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The stereotypical redhead – what does it really mean?

The stereotypical redhead – what does it really mean?

Have you ever wondered if you fit the part of being that ‘typical redhead’?

If you’re a natural redhead, you’ve most definitely heard some sort of stereotype about yourself. In fact, I would put money on it. 

But, although stereotypes are loosely based on ancient myths and outdated societal beliefs, some stereotypical traits attached to being a redhead have been linked to studies on our genetics. But still, that doesn’t make it true.

All redheads are short-tempered.

Naturally, people have concluded that our hot head of red hair reflects our temper, but does it?

Most redheads would have heard the words ‘fiery’ or ‘feisty’ being used in a conversation about themselves. This stereotype creates the illusion that redheads are short-tempered and confrontational beings. But…I don’t see every redhead being quick to jump into a fight or argument – do you?

Although this theory has not been proven by any means, this stereotype has been linked to the higher adrenaline levels carried by those with ginger hair. The MC1R gene is associated with higher adrenaline levels, that are meant to intensify that ‘fight or flight’ reaction. 

Add in to this that the colour red is linked to anger and this yet further reinforces the idea that all redheads have a short fuse.

All redheads are either Scottish or Irish.

This one needs no clarification, other than it is not true. The red hair gene can be traced all the way to central Asia! A mutation in the MC1R gene generates pale skin, freckles, and red hair. People from all races and ethnicities are born with red hair, although it is more common in northern Europe. 

Redheads are rare, unique beings.

I know we shouldn’t brag about it too much but being less than 2% of the population is pretty cool. I like this one.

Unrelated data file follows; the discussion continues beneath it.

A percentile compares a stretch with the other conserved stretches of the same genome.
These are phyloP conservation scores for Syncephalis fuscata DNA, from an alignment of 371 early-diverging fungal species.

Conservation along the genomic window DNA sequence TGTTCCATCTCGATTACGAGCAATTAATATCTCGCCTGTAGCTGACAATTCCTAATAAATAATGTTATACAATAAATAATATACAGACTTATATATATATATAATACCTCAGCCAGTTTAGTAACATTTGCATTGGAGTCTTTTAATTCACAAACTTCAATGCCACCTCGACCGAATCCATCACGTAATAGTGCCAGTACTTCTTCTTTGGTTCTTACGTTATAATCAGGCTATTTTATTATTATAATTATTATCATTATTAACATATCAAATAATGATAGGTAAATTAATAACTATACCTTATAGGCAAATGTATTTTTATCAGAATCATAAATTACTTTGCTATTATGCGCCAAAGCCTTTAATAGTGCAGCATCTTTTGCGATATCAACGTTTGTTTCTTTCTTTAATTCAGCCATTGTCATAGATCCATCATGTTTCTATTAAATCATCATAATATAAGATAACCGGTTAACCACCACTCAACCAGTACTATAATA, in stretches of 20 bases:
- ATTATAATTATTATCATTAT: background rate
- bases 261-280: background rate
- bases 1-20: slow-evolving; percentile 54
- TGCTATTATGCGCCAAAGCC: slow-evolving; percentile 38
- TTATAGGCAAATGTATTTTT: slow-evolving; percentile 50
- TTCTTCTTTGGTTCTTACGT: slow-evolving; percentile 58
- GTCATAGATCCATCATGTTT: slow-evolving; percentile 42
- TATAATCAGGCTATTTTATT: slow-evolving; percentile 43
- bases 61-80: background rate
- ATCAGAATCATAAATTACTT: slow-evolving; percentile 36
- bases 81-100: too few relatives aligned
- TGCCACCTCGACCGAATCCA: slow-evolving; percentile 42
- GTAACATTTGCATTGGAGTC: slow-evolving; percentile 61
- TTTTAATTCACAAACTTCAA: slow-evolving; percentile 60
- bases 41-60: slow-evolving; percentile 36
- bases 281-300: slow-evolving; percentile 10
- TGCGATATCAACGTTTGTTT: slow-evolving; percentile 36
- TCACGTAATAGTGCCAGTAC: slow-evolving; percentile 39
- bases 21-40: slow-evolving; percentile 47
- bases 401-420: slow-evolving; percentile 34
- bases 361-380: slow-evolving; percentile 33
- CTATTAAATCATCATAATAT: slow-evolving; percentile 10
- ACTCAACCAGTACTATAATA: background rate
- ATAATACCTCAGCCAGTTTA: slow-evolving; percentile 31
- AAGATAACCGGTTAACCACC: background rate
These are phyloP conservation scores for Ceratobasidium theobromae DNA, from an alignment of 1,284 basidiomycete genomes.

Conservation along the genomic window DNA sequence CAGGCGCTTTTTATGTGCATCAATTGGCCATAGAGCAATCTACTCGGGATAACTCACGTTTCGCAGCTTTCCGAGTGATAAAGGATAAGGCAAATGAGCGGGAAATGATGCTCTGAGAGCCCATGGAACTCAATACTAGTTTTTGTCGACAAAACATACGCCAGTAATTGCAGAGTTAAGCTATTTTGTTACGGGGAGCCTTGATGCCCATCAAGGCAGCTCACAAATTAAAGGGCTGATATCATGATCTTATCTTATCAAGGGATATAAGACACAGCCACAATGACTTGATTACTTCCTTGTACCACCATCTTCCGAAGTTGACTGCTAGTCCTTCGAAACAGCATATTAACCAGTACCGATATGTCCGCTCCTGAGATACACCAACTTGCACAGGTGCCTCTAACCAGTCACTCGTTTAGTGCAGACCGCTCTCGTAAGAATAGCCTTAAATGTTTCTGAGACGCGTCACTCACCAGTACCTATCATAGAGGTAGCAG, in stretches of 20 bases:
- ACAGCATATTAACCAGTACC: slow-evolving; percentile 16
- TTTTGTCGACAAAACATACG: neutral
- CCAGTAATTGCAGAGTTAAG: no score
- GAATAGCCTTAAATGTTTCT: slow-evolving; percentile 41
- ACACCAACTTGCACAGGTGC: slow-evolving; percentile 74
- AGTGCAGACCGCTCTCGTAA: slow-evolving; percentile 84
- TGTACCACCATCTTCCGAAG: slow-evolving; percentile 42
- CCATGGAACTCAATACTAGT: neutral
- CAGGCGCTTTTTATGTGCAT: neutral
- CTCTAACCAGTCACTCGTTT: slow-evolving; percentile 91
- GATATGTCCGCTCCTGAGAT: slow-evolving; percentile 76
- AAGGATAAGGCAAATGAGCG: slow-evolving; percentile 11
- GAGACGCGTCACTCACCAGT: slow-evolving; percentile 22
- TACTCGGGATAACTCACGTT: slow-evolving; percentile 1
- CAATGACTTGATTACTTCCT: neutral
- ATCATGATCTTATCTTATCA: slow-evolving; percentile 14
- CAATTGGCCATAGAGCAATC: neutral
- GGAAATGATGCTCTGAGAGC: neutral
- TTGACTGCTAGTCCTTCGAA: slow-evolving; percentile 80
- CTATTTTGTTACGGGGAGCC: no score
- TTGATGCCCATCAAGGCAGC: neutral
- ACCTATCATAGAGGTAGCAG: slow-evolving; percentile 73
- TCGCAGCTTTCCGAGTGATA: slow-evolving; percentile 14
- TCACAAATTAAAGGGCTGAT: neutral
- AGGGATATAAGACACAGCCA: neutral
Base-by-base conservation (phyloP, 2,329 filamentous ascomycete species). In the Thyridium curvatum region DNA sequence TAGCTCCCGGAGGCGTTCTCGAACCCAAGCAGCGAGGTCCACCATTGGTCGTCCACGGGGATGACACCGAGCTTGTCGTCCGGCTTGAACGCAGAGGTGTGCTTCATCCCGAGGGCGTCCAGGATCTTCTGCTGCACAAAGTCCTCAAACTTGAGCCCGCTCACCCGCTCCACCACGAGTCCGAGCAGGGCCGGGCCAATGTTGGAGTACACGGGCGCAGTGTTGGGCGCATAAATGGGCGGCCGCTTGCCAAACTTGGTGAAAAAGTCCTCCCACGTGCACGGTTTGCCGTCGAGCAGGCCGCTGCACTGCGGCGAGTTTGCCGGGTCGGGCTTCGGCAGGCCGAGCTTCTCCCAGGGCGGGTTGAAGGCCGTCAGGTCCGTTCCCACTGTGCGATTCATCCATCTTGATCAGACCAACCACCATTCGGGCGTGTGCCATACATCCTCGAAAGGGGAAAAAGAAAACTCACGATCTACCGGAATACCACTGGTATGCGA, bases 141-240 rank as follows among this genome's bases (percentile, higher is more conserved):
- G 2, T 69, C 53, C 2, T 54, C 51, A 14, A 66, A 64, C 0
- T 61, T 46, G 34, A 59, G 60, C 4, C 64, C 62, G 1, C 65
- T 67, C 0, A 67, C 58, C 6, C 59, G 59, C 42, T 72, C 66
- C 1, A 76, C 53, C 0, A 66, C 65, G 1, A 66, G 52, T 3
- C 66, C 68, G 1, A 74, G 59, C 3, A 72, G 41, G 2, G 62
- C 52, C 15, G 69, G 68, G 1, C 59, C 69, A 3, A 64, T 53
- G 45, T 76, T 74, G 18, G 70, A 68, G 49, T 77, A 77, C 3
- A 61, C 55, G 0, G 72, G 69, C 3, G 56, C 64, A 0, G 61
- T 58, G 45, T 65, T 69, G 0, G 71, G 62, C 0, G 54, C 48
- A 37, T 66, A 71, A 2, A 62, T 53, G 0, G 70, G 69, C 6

Redheads feel pain more.

The belief that redheads feel more pain is based on the fact that redheads may need up to 20% more anaesthesia to be sedated than other people. It’s a mixed bag as to whether this has been proven as fact, and many a redhead has their beliefs and experiences to draw upon.

Read more: Redheads and anaesthesia: fact or myth?

Gingers don’t have souls.

The term ‘soul’ refers to the spiritual and immortal energy of a living creature (yes, animals too). The idea is that energy cannot disappear, and that your ‘energy’ is your ‘soul’. After death, your soul is believed to live on. 

Apparently, this legend stems from the Vikings – thanks a lot guys. It is believed that most people in the Viking Age had red hair, and if you were a non-believer, or believed in more than one God, you were a pagan. Pagans were referred to as people without a soul. These Vikings, who had ginger hair, were non-believers, and there you have it: gingers have no souls. 

Years later, this stereotype was picked up and reinforced by South Park‘s ‘Ginger Kids’. In this episode, Eric Cartman rallies a large group of redheads after being led to believe he has contracted, erm, ‘gingervitus’

Of course, this is all in the name of comedy, but ever since the episode first aired in 2005, people have felt the need to remind redheads everywhere that they are soulless beings! 

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All redheads are all covered in freckles.

Because many of us have fair skin, this stereotype is based on our heightened exposure to the sun. Freckles are an overproduction of melanin, and the production of melanin is sped up by UV rays. So, although this stereotype can be linked to scientific evidence, freckles are extremely common, no matter what hair colour you have! 

Additionally, there are redheads out there who don’t really get freckles at all. Freckles are mostly controlled by the MC1R ‘ginger gene’ (melanocortin 1 receptor) that (almost all) redheads have, and a significant number of non-gingers have, too. Of course, there are rare exceptions – some redheads don’t have pale and freckly skin, which means that other genes are at play.

Hint: if you were wondering if someone has MC1R, freckles is a fairly clear indicator that someone is MC1R-rated.

Read more: Freckles: What Are They, Who Gets Them, And Why Do They Appear?

Redheads are better in bed:

If this is the narrative that people are sharing, then let it run! After all, it’s clear that the most common stereotypes attached to us are not as complimentary as we deserve. 

However, this stereotype does highly feed into ‘the redhead fetish’, which is highly sexualised. And, fun fact: this is called rutiluphilia. So perhaps this stereotype isn’t the best one to encourage. We can’t win…can we?!

Read more: What Does ‘Rutiluphilia’ Mean?

Which redhead stereotypes have you heard of?

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